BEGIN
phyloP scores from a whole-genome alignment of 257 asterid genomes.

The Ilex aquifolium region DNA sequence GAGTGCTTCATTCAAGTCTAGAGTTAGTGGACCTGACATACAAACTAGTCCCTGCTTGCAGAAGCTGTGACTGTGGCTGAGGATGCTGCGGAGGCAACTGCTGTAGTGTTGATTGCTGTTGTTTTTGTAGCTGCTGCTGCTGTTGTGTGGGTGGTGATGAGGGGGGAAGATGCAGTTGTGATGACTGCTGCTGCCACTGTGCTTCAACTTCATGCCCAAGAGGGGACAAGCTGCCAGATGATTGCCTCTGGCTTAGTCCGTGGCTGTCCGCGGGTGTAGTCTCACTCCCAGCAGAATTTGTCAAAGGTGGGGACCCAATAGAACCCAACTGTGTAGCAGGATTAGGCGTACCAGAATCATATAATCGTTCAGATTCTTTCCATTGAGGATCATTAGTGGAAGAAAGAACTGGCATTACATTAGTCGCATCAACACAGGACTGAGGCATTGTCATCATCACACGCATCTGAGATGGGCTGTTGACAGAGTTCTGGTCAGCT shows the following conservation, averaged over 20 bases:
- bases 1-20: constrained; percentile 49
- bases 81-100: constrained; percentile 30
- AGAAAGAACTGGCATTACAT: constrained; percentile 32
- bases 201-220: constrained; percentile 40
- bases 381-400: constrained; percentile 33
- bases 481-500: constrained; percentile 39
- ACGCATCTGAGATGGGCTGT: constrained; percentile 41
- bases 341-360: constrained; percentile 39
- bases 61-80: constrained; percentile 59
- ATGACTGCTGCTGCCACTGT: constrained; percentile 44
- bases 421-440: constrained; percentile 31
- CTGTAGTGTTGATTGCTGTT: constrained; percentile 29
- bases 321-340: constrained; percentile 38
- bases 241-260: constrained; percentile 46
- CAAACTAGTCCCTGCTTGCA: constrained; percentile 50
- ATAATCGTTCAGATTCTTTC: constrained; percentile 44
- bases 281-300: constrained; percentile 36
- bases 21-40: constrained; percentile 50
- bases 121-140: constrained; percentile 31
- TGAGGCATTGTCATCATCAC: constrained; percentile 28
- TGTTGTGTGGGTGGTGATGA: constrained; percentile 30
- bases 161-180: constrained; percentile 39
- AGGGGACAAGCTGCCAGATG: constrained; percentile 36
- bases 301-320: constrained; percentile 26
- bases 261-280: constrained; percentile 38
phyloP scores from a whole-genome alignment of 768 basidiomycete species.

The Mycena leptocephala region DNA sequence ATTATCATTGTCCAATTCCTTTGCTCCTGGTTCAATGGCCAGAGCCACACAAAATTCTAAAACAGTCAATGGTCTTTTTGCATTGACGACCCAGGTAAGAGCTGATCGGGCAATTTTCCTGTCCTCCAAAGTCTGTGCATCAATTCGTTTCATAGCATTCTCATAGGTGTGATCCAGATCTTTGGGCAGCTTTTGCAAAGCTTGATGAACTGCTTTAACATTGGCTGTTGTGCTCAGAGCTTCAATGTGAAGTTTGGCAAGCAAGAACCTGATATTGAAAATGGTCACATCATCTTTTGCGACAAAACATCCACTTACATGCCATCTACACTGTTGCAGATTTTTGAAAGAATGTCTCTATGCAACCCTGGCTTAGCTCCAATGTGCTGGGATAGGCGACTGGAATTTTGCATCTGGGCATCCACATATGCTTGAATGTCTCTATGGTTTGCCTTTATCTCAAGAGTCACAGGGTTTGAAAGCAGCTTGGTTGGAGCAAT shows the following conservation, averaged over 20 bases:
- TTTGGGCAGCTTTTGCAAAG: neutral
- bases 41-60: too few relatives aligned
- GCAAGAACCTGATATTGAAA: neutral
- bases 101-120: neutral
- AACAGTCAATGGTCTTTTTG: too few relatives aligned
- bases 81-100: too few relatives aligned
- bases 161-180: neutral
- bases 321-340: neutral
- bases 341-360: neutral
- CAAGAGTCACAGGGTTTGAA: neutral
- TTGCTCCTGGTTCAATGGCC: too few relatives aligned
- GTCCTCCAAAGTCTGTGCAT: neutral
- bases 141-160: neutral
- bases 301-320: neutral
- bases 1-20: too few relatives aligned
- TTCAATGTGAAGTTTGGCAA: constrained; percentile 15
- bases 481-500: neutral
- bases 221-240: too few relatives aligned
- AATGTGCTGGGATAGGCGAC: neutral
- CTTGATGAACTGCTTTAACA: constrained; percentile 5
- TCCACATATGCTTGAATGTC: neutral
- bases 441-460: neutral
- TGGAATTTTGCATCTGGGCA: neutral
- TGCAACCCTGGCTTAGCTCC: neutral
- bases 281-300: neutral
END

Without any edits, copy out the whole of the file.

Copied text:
phyloP scores from a whole-genome alignment of 257 asterid genomes.

The Ilex aquifolium region DNA sequence GAGTGCTTCATTCAAGTCTAGAGTTAGTGGACCTGACATACAAACTAGTCCCTGCTTGCAGAAGCTGTGACTGTGGCTGAGGATGCTGCGGAGGCAACTGCTGTAGTGTTGATTGCTGTTGTTTTTGTAGCTGCTGCTGCTGTTGTGTGGGTGGTGATGAGGGGGGAAGATGCAGTTGTGATGACTGCTGCTGCCACTGTGCTTCAACTTCATGCCCAAGAGGGGACAAGCTGCCAGATGATTGCCTCTGGCTTAGTCCGTGGCTGTCCGCGGGTGTAGTCTCACTCCCAGCAGAATTTGTCAAAGGTGGGGACCCAATAGAACCCAACTGTGTAGCAGGATTAGGCGTACCAGAATCATATAATCGTTCAGATTCTTTCCATTGAGGATCATTAGTGGAAGAAAGAACTGGCATTACATTAGTCGCATCAACACAGGACTGAGGCATTGTCATCATCACACGCATCTGAGATGGGCTGTTGACAGAGTTCTGGTCAGCT shows the following conservation, averaged over 20 bases:
- bases 1-20: constrained; percentile 49
- bases 81-100: constrained; percentile 30
- AGAAAGAACTGGCATTACAT: constrained; percentile 32
- bases 201-220: constrained; percentile 40
- bases 381-400: constrained; percentile 33
- bases 481-500: constrained; percentile 39
- ACGCATCTGAGATGGGCTGT: constrained; percentile 41
- bases 341-360: constrained; percentile 39
- bases 61-80: constrained; percentile 59
- ATGACTGCTGCTGCCACTGT: constrained; percentile 44
- bases 421-440: constrained; percentile 31
- CTGTAGTGTTGATTGCTGTT: constrained; percentile 29
- bases 321-340: constrained; percentile 38
- bases 241-260: constrained; percentile 46
- CAAACTAGTCCCTGCTTGCA: constrained; percentile 50
- ATAATCGTTCAGATTCTTTC: constrained; percentile 44
- bases 281-300: constrained; percentile 36
- bases 21-40: constrained; percentile 50
- bases 121-140: constrained; percentile 31
- TGAGGCATTGTCATCATCAC: constrained; percentile 28
- TGTTGTGTGGGTGGTGATGA: constrained; percentile 30
- bases 161-180: constrained; percentile 39
- AGGGGACAAGCTGCCAGATG: constrained; percentile 36
- bases 301-320: constrained; percentile 26
- bases 261-280: constrained; percentile 38
phyloP scores from a whole-genome alignment of 768 basidiomycete species.

The Mycena leptocephala region DNA sequence ATTATCATTGTCCAATTCCTTTGCTCCTGGTTCAATGGCCAGAGCCACACAAAATTCTAAAACAGTCAATGGTCTTTTTGCATTGACGACCCAGGTAAGAGCTGATCGGGCAATTTTCCTGTCCTCCAAAGTCTGTGCATCAATTCGTTTCATAGCATTCTCATAGGTGTGATCCAGATCTTTGGGCAGCTTTTGCAAAGCTTGATGAACTGCTTTAACATTGGCTGTTGTGCTCAGAGCTTCAATGTGAAGTTTGGCAAGCAAGAACCTGATATTGAAAATGGTCACATCATCTTTTGCGACAAAACATCCACTTACATGCCATCTACACTGTTGCAGATTTTTGAAAGAATGTCTCTATGCAACCCTGGCTTAGCTCCAATGTGCTGGGATAGGCGACTGGAATTTTGCATCTGGGCATCCACATATGCTTGAATGTCTCTATGGTTTGCCTTTATCTCAAGAGTCACAGGGTTTGAAAGCAGCTTGGTTGGAGCAAT shows the following conservation, averaged over 20 bases:
- TTTGGGCAGCTTTTGCAAAG: neutral
- bases 41-60: too few relatives aligned
- GCAAGAACCTGATATTGAAA: neutral
- bases 101-120: neutral
- AACAGTCAATGGTCTTTTTG: too few relatives aligned
- bases 81-100: too few relatives aligned
- bases 161-180: neutral
- bases 321-340: neutral
- bases 341-360: neutral
- CAAGAGTCACAGGGTTTGAA: neutral
- TTGCTCCTGGTTCAATGGCC: too few relatives aligned
- GTCCTCCAAAGTCTGTGCAT: neutral
- bases 141-160: neutral
- bases 301-320: neutral
- bases 1-20: too few relatives aligned
- TTCAATGTGAAGTTTGGCAA: constrained; percentile 15
- bases 481-500: neutral
- bases 221-240: too few relatives aligned
- AATGTGCTGGGATAGGCGAC: neutral
- CTTGATGAACTGCTTTAACA: constrained; percentile 5
- TCCACATATGCTTGAATGTC: neutral
- bases 441-460: neutral
- TGGAATTTTGCATCTGGGCA: neutral
- TGCAACCCTGGCTTAGCTCC: neutral
- bases 281-300: neutral